But a win will help motivate him, surely. Plus, an extra $1 million won’t hurt either.
Among the field of 20 All-Star racers were the four additional drivers that were added after the race’s B-main – the All-Star Open. Stenhouse, Chris Buescher, and Suarez raced their way in while Jones won the fan vote award. Most drivers who race their way in or are voted into the main event run around midfield and sometimes can crack the top 10 to earn a respectable result.
But not Suarez.
Suarez, who after barely racing his way into the main event through winning the final stage in the All-Star open, had raced his way through the star-studded field to the top five before the end of stage two and even finished second in stage three. He ended the night in fifth.
Despite his teammate’s success, Suarez remains winless in his Cup Series career, but Sunday night he showed he had the speed required to run up front.
Raced every lap like it was the last one 😅 The boys and girls at @TeamTrackhouse brought us a fast 99 @Freeway_Ins Chevy, we just came up a little short! We’ll come back stronger for the Coke 600 🚀 #TeamChevy pic.twitter.com/PkcVDOZnVP
— Daniel Suárez (@Daniel_SuarezG) May 23, 2022
Who fell flat?
As Kyle Busch led during stage two of the exhibition event, the Joe Gibbs Racing driver cut a tire while leading. With nowhere to go on the tri-oval frontstretch, Busch veered to the left and in front of the hard-charging Chastain.
Ross Chastain slams into Kyle Busch at Texas and launches off the No. 18 car. Wow. He's okay. pic.twitter.com/3QSt8GdPVj
— FOX: NASCAR (@NASCARONFOX) May 23, 2022
It was certainly the incident of the evening, and undoubtedly the preventable highlight of the race.
That was until the last caution flag occurred.
There was no mishap greater, no judgement anymore misguided, and no manipulation more blatant than that of the racing officials that threw the final caution flag.
Never should have been a yellow in the first place. They put Blaney in the situation he was in. To make up for it they let him break a rule. 2 wrongs don’t make a right.
Blaney W, NASCAR L
— Denny Hamlin (@dennyhamlin) May 23, 2022
It is simply a controversy that could have been easily avoided.
Scott Miller admitted #NASCAR likely prematurely put out the caution for Stenhouse.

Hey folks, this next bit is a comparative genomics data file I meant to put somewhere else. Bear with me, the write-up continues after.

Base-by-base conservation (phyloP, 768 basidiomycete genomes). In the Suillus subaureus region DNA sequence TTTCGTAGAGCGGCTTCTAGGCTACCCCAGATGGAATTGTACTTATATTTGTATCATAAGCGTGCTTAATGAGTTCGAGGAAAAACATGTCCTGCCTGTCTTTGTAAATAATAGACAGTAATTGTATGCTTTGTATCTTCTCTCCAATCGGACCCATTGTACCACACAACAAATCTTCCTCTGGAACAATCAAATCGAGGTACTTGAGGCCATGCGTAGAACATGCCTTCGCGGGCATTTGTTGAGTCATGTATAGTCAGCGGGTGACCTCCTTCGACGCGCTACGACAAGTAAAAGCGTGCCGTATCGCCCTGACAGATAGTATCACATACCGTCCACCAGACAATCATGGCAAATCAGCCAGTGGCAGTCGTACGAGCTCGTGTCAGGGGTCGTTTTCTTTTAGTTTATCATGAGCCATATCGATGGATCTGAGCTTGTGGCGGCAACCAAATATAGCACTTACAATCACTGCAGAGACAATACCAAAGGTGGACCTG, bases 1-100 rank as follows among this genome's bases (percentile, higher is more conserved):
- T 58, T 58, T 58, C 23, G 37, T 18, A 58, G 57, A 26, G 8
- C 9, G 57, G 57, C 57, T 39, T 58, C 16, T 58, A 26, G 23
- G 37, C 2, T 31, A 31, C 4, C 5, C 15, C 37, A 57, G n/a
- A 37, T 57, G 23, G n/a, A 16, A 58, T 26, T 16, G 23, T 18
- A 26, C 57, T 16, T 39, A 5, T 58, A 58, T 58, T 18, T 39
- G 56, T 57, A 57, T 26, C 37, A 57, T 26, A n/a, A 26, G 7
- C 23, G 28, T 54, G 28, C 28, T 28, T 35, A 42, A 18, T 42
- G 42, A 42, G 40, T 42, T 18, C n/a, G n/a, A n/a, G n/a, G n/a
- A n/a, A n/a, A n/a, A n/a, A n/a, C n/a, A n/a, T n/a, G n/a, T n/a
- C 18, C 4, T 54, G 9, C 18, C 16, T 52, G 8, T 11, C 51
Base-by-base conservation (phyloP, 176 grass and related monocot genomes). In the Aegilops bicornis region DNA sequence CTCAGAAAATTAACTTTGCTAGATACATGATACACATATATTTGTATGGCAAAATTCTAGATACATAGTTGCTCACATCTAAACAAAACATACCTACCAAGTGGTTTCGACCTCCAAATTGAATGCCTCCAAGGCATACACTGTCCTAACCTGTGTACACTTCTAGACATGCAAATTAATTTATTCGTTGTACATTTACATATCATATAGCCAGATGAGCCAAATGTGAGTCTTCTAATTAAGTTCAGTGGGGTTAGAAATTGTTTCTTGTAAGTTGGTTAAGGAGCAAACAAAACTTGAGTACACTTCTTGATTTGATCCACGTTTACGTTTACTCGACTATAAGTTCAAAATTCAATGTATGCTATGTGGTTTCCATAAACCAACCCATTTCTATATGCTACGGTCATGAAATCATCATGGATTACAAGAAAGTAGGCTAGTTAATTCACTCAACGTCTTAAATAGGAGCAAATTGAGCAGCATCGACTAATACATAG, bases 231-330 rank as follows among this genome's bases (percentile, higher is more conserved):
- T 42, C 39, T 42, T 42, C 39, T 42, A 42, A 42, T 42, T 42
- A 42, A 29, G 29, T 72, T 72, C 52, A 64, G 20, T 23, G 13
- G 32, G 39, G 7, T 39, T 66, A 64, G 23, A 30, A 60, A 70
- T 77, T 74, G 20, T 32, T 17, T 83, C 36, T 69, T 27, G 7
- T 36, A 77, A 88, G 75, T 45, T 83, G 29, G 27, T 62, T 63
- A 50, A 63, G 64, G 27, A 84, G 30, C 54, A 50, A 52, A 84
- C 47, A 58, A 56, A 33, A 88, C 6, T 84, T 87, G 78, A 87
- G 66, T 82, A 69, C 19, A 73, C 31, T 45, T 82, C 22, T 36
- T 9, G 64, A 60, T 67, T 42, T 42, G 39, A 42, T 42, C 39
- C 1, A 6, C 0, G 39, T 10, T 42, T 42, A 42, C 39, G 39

— Daniel McFadin (@danielmcfadin) May 23, 2022
Normally, I try to play devil’s advocate when it comes to officiating calls. It certainly can’t be an easy position to take, and there is so much pressure to make the right call as any incorrect move will upset millions of race fans.
It’s the classic “couch referee” argument. It’s easy to make your own call in the safety of your own living room when there’s no pressure on you and a million dollars aren’t on the line.
But the call made to throw the caution while Blaney was merely feet from ending the race simply does not make any logical sense.
I know it is easy to pile on #Nascar, but damn that was bad. Bad track. Bad format. Bad racing. Bad start time. Bad final caution. Bad ruling on the 12. NASCAR needs to rethink the ENTIRE All-Star race.
— Classic Nascar (@classicnascar) May 23, 2022
The idea of the caution flag is, and always has been, to slow the cars down to safe speed in the event of an on-track accident to prevent any further accidents. It’s a safety precaution. So, with that being said, what is the point of throwing the yellow if the race is about to end anyway?
Even further, the incident in question was not caution flag worthy, meaning the official that decided to push the caution light button jumped the gun because he or she was looking for any reason to have a late race restart. As soon as they saw the smoke on the backstretch, they pulled the yellow trigger.
At least NASCAR admitted it.
What did this race prove?
Let’s step away from the controversial overtime finish for a moment.
With NASCAR being more creative with its schedule in recent years, it’s time to reopen the idea of rotating the All-Star race – not that the idea ever went away to begin with.
Remember when the All-Star race was one of the most anticipated races of the year? Each year the annual exhibition event was a sure thing to be an action-packed wild night of racing, tempers, and rivalries for the sake of winning a million dollars.